Williams airs his first TV ad of Ky. gov campaign

FRAKNFORT, Ky. (AP) - Republican gubernatorial candidate David
Williams began airing his first TV ad of the general election
campaign on Tuesday, a warm and fuzzy 30-second spot that talks
about his father's influence.

Williams, a Burkesville attorney and lawmaker, said in the ad
airing on Bowling Green, Cincinnati, Lexington, Louisville, Paducah
TV stations that he has spent his life trying to live up to the
standards set by his father, former Cumberland County Clerk Lewis
Williams.

"Some days I've met those goals, and others I have not," he
says, speaking directly into the camera. "But along the way I've
tried to help people get a better education, find a good job, and
improve their lives."

Williams, the longtime state Senate president, is challenging
Democratic Gov. Steve Beshear in the Nov. 8 election. The
better-funded Beshear has been airing campaign ads for months
already.

Beshear and running mate Jerry Abramson went up Monday with two fresh television ads, both of which promote the economic incentives that Kentucky has made available for business and industrial expansion. One ad includes testimonials from a small business owner and workers.

Neither ad makes specific claims about the number of jobs
created. But both suggest Beshear has fostered a business-friendly
climate in the state over his three-plus years at the helm.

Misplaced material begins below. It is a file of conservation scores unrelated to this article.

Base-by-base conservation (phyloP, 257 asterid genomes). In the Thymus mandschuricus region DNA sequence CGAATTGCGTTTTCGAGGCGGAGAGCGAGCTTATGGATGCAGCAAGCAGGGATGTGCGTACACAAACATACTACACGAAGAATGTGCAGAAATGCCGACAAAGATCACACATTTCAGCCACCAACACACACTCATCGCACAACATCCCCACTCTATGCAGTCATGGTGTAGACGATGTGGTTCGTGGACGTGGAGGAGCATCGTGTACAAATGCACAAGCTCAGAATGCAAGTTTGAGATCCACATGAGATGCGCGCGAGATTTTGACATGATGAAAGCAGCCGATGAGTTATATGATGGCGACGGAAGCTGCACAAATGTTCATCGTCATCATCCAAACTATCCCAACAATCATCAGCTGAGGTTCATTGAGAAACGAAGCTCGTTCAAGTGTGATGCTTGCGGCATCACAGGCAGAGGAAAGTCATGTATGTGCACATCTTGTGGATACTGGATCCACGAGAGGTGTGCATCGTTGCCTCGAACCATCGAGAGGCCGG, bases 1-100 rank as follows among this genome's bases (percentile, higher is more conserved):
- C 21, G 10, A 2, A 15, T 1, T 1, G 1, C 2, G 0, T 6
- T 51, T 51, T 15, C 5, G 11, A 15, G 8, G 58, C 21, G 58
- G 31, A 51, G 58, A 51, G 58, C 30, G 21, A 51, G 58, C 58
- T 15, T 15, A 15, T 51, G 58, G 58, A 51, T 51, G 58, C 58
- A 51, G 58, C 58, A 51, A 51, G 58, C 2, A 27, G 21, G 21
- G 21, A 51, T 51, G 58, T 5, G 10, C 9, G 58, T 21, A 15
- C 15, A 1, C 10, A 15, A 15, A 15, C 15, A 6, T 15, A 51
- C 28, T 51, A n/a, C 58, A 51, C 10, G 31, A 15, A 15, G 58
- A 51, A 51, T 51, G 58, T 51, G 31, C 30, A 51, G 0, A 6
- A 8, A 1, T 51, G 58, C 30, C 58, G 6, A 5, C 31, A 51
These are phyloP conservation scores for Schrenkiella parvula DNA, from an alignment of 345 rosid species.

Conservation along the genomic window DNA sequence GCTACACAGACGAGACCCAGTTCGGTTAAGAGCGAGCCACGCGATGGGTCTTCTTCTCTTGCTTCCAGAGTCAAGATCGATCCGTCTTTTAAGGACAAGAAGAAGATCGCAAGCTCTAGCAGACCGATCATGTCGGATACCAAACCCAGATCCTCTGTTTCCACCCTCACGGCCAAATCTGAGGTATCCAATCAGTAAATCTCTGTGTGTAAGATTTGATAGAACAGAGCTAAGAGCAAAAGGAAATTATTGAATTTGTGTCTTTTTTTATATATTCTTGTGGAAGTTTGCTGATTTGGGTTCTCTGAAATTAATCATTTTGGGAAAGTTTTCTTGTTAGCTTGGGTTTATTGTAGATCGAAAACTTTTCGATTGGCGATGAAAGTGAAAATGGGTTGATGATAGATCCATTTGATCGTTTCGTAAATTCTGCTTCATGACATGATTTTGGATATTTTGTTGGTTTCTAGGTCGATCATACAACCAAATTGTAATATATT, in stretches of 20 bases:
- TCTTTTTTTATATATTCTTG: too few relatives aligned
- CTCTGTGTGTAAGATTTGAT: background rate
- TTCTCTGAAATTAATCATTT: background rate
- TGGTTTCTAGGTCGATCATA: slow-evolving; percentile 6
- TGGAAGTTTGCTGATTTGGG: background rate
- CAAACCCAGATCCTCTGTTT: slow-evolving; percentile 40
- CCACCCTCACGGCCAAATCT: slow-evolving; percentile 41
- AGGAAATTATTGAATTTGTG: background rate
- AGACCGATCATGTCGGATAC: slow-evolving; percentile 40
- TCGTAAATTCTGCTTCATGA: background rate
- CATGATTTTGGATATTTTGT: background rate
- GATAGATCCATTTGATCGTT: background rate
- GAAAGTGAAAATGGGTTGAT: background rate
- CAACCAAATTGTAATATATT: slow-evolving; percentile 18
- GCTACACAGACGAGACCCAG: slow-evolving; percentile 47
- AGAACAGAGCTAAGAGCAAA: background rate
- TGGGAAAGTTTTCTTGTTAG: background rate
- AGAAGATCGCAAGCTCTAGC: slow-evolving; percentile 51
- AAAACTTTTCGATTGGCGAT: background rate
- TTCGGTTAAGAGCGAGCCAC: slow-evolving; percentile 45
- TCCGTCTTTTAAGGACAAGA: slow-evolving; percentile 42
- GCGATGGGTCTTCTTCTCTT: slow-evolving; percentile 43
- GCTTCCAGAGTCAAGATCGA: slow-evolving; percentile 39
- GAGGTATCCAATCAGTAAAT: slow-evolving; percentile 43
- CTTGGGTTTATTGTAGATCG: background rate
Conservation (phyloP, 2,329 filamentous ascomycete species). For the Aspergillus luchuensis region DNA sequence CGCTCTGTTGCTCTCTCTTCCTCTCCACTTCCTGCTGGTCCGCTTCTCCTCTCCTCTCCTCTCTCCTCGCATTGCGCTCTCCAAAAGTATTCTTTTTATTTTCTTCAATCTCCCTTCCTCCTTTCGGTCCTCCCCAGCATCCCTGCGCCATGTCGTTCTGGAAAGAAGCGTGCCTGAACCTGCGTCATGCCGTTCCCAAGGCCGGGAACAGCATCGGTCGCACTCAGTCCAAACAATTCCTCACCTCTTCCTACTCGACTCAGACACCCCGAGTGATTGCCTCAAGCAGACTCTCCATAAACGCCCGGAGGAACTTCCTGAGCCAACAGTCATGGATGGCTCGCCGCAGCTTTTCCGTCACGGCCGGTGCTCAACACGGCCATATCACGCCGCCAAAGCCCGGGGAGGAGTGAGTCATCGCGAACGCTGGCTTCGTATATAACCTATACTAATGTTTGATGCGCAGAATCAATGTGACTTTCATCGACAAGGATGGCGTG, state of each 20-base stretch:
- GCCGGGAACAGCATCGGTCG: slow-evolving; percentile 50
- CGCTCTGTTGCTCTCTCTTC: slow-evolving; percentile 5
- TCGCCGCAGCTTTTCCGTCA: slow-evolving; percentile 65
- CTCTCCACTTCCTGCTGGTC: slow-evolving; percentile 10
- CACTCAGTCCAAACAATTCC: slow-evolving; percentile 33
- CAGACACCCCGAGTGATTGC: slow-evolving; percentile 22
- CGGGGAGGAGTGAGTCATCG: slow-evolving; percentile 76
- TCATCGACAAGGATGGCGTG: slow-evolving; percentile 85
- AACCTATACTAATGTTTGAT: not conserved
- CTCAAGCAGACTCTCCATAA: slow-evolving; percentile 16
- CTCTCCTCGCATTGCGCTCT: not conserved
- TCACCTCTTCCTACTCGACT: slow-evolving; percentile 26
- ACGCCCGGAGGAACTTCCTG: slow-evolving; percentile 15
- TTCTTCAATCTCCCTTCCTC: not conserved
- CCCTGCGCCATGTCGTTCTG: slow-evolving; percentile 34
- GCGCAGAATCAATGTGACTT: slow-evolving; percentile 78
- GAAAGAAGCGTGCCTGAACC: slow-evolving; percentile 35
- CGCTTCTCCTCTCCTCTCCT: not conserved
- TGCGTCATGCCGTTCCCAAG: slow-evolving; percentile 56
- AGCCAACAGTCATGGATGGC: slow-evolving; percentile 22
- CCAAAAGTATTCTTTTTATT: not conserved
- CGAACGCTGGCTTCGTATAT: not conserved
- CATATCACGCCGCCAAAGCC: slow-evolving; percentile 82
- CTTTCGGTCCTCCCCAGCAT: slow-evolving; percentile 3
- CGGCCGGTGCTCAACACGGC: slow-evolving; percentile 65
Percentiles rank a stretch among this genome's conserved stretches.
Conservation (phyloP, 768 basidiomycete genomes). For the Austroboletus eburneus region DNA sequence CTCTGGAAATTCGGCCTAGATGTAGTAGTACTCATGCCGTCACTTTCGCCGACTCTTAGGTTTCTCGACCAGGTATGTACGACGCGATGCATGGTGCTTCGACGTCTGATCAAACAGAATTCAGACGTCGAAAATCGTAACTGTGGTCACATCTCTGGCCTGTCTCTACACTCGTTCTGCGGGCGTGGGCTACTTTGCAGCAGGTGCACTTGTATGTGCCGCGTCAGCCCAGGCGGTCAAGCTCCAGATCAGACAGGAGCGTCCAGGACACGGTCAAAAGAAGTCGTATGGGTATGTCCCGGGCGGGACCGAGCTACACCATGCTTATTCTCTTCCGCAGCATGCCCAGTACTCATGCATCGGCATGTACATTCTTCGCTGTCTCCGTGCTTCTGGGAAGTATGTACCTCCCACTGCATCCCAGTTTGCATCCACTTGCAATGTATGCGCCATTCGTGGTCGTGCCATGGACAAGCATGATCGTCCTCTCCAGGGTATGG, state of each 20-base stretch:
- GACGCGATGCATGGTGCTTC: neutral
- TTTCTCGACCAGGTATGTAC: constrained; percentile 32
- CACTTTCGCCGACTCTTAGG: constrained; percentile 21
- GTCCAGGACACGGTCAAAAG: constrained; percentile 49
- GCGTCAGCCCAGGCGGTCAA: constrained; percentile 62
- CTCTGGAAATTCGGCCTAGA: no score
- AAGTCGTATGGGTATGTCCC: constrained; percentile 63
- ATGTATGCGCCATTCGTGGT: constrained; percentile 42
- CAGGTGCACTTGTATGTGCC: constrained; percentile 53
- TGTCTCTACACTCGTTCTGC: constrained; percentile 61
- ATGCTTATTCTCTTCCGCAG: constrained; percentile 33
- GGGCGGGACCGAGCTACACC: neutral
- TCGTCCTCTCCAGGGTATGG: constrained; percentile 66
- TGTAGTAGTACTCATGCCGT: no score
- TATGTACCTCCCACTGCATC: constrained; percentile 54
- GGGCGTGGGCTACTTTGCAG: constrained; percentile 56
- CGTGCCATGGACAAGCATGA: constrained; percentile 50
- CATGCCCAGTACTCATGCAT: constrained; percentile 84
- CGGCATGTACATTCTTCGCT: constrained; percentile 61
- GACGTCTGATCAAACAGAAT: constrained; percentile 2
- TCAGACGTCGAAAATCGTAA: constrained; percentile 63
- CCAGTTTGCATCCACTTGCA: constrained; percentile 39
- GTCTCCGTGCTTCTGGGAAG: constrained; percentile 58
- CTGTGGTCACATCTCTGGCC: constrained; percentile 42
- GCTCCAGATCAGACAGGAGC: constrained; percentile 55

Williams campaign manager Luke Marchant said the ads are
misleading because Kentucky actually has lost tens of thousands of
jobs under Beshear's leadership.

"Watching Steve Beshear and Jerry Abramson brag about supposed job creation is like watching two foxes explain to a bunch of
chickens what great services they are rendering to the coop,"
Marchant said in a statement.

Beshear and Williams are expected to get opposition from an
independent candidate later this week when Lexington attorney
Gatewood Galbraith officially enters the race.

Galbraith said he plans to submit more than 7,000 signatures to
state election officials on Thursday. That's more than the 5,000
required under state law to get his name on the ballot to run as an
independent gubernatorial candidate.

The perennial candidate filed paperwork last December declaring
his intent to enter the governor's race. That declaration wasn't
enough to earn him a spot in the first gubernatorial forum set for
Wednesday in Louisville.

The Kentucky Farm Bureau invited only Beshear and Williams to
the forum. Galbraith said he considered his exclusion a snub.


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